W3C home > Mailing lists > Public > public-webcrypto@w3.org > March 2013

Re: Anyone at Cryptography Forum Research Group at IETF 86?

From: Harry Halpin <hhalpin@w3.org>
Date: Fri, 15 Mar 2013 18:02:03 +0100
Message-ID: <5143540B.3080604@w3.org>
To: Ryan Sleevi <sleevi@google.com>
CC: "David McGrew (mcgrew)" <mcgrew@cisco.com>, "public-webcrypto@w3.org" <public-webcrypto@w3.org>, "kmigoe@gmail.com" <kmigoe@gmail.com>
On 03/15/2013 05:52 PM, Ryan Sleevi wrote:
> David,
>
> I understand you weren't able to make it to the Security Area Activity
> Group (SAAG) meeting at this past IETF 86 in Orlando, where I gave a
> presentation on the W3C Web Crypto API -
> https://datatracker.ietf.org/meeting/86/agenda/saag/ . The minutes for
> SAAG are not up yet, but this will include copies of the presentation
> given, which discusses the present API, the problems it presently
> tries to solve, and some of the concerns and non-concerns with the
> API, as well as active points of discussion within the WG.
>
> Harry's point of including security considerations on a per-algorithm
> level is, respectfully, not one I agree with. While I am certainly
> passionate for better security, I think that the set of API security
> considerations, which this group is tasked with delivering, are very,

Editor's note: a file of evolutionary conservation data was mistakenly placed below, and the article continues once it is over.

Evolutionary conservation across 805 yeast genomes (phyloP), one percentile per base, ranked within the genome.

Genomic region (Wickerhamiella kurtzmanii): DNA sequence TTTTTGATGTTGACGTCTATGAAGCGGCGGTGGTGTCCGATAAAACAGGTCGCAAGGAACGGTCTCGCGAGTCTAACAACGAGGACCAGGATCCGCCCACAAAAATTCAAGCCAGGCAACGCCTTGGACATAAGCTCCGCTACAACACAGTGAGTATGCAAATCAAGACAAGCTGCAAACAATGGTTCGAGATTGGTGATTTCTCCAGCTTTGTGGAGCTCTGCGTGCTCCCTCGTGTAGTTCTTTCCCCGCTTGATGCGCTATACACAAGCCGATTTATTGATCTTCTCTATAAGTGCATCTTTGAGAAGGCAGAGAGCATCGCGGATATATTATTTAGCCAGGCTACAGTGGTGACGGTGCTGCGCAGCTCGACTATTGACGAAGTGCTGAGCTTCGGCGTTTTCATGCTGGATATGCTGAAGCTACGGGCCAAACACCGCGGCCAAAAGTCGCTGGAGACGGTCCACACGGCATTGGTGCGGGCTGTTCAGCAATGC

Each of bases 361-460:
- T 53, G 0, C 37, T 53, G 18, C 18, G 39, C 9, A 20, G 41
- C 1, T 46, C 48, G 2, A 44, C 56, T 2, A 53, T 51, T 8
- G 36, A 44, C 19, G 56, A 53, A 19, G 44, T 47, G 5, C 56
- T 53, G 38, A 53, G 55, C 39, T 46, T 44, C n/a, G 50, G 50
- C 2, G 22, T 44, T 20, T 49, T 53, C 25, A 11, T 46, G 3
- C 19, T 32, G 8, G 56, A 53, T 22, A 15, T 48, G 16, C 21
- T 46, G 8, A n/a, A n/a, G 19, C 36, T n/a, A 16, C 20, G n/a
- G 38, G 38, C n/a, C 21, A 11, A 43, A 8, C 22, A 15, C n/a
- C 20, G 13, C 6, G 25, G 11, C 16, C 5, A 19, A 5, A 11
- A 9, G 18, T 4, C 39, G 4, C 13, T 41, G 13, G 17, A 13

> very distinct from a set of algorithm considerations. Further, in my
> experience, it has never been sufficient to simply understand
> individual algorithm considerations, but it must be examined how the
> overall protocol works and combines algorithms, and the assumptions
> made and attacks anticipated. This is why I view Harry's request as
> not being a reasonable request - there are too many combinations and
> protocols that may be used, and their security only comes from
> understanding the overall goals of the system. The expectation that
> including individual considerations leads to better code is, in
> practical terms, not realistic.

Note that I am not asking for a complete security guide - that's 
obviously unreasonable. However, I also think it's equally unreasonable 
to hand-wave about security concerns without giving users of the API a 
place to even go to for answering their questions about security 
concerns.. Giving WebApp developers the right set of links to learn more 
is useful and a service to the vast majority of web app developers who 
may want to use crypto.